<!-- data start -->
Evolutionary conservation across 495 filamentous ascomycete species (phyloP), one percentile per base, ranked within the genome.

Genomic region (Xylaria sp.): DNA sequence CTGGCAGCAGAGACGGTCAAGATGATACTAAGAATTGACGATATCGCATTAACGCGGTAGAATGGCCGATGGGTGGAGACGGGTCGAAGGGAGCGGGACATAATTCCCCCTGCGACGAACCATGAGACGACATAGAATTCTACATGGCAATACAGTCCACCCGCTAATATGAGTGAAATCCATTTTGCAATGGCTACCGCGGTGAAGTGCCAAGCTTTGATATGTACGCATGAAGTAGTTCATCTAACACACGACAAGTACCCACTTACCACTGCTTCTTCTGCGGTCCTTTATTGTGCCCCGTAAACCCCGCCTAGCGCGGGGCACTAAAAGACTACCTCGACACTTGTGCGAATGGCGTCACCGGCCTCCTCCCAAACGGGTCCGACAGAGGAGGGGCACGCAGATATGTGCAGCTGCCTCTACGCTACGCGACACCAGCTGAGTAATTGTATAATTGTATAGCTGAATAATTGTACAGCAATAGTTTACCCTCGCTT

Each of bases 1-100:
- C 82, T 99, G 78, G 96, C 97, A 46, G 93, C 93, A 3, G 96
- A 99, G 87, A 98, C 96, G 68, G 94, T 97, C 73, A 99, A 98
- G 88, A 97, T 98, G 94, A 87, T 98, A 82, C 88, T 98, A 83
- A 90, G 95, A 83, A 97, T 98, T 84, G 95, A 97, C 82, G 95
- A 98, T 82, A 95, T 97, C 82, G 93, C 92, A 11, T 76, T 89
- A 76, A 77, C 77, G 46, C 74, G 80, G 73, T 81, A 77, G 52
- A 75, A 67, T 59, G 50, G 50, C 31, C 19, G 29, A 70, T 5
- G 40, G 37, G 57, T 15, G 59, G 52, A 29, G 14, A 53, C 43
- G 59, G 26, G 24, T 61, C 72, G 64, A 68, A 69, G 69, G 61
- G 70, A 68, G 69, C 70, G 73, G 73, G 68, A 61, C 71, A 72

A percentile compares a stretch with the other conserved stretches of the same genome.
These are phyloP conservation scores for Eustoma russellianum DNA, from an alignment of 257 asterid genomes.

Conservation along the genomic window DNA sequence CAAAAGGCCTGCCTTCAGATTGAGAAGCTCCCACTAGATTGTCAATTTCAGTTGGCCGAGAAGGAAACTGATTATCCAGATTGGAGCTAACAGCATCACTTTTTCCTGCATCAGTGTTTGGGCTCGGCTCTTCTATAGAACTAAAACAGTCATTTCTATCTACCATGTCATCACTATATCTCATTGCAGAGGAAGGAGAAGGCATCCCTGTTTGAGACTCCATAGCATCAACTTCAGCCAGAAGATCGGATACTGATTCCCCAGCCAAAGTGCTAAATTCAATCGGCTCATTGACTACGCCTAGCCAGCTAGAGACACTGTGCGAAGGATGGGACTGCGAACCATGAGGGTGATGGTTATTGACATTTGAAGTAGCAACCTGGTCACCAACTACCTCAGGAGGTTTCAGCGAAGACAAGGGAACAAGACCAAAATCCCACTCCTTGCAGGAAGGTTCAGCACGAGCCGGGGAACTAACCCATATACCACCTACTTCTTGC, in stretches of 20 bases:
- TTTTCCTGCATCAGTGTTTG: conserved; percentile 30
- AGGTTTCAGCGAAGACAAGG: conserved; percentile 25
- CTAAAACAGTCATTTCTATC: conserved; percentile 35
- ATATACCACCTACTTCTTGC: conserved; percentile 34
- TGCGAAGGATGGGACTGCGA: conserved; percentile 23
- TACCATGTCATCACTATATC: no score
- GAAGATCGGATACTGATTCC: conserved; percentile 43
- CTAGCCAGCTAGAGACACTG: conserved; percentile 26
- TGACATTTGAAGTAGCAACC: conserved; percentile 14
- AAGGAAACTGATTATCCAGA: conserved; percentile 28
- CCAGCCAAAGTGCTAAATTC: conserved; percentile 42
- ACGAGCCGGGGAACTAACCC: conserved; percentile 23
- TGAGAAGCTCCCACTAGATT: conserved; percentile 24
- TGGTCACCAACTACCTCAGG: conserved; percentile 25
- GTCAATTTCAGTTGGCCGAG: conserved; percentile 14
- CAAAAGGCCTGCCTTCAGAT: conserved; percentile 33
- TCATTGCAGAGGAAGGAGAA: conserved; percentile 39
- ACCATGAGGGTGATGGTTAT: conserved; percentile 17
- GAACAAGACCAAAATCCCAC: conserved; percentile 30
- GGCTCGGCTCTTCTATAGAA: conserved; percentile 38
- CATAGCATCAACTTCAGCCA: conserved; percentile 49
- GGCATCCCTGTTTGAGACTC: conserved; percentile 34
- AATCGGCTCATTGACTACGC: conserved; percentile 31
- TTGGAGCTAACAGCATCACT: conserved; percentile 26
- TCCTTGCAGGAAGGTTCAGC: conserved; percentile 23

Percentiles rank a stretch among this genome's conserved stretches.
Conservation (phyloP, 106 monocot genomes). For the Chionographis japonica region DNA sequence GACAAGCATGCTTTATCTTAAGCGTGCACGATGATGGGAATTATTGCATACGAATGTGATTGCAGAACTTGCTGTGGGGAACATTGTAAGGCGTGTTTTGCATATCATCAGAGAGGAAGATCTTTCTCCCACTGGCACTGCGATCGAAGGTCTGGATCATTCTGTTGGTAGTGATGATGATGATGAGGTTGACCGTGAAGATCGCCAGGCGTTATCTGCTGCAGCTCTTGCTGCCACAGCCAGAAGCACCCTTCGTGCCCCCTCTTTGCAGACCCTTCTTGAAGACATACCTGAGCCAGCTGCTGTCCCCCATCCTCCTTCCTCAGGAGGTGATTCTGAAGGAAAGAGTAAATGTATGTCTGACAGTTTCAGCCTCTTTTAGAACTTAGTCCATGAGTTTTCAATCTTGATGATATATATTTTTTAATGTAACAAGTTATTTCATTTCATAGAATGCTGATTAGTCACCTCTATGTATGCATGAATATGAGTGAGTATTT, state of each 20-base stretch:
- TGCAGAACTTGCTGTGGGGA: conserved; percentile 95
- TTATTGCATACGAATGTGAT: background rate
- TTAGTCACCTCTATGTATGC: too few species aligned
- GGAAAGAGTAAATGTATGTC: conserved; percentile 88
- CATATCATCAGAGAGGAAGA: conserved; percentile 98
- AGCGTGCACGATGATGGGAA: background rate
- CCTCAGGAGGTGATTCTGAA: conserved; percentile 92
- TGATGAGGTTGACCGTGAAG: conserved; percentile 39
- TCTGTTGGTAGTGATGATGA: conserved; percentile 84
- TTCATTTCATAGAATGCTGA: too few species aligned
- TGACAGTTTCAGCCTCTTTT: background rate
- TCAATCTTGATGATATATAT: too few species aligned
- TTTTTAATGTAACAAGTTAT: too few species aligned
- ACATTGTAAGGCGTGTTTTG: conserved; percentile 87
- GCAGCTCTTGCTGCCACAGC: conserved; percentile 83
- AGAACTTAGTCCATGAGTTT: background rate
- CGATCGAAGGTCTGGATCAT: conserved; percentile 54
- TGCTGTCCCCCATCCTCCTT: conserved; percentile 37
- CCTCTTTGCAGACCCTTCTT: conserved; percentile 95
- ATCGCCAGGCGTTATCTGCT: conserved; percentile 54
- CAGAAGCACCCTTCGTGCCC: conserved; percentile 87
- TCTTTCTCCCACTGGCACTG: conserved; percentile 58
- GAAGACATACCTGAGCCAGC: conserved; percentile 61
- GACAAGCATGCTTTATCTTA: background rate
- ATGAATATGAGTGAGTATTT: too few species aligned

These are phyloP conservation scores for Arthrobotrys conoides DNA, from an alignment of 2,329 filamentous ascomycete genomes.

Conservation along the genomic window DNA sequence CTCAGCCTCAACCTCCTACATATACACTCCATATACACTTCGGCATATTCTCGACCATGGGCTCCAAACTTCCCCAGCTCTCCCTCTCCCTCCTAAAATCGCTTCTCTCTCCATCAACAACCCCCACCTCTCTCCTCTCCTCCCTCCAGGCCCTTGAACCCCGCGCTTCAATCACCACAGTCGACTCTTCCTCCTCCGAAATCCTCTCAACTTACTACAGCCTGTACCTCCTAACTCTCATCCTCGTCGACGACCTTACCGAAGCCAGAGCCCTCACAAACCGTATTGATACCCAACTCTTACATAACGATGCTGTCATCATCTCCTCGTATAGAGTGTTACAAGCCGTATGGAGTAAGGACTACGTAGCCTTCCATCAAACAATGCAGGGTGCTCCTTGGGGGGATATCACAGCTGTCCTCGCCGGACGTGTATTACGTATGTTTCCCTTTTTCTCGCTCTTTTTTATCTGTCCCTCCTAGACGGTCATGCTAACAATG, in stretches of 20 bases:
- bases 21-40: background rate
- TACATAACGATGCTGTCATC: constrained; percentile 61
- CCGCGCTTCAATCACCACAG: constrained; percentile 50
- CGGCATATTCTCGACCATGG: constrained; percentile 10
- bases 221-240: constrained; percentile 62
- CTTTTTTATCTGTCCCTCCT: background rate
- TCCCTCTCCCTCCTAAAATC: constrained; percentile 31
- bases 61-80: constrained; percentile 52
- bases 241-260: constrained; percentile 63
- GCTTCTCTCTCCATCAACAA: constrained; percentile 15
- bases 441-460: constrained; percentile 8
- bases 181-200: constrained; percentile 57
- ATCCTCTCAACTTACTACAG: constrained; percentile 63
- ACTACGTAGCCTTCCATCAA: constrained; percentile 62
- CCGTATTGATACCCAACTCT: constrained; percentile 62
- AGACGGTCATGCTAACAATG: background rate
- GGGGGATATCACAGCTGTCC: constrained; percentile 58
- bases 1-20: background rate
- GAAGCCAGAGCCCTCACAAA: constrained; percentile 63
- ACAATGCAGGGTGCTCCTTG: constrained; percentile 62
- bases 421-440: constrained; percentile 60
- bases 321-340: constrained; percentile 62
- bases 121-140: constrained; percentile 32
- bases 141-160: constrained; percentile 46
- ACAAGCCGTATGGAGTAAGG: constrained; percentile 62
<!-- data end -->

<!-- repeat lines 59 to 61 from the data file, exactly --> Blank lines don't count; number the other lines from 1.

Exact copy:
- AGAACTTAGTCCATGAGTTT: background rate
- CGATCGAAGGTCTGGATCAT: conserved; percentile 54
- TGCTGTCCCCCATCCTCCTT: conserved; percentile 37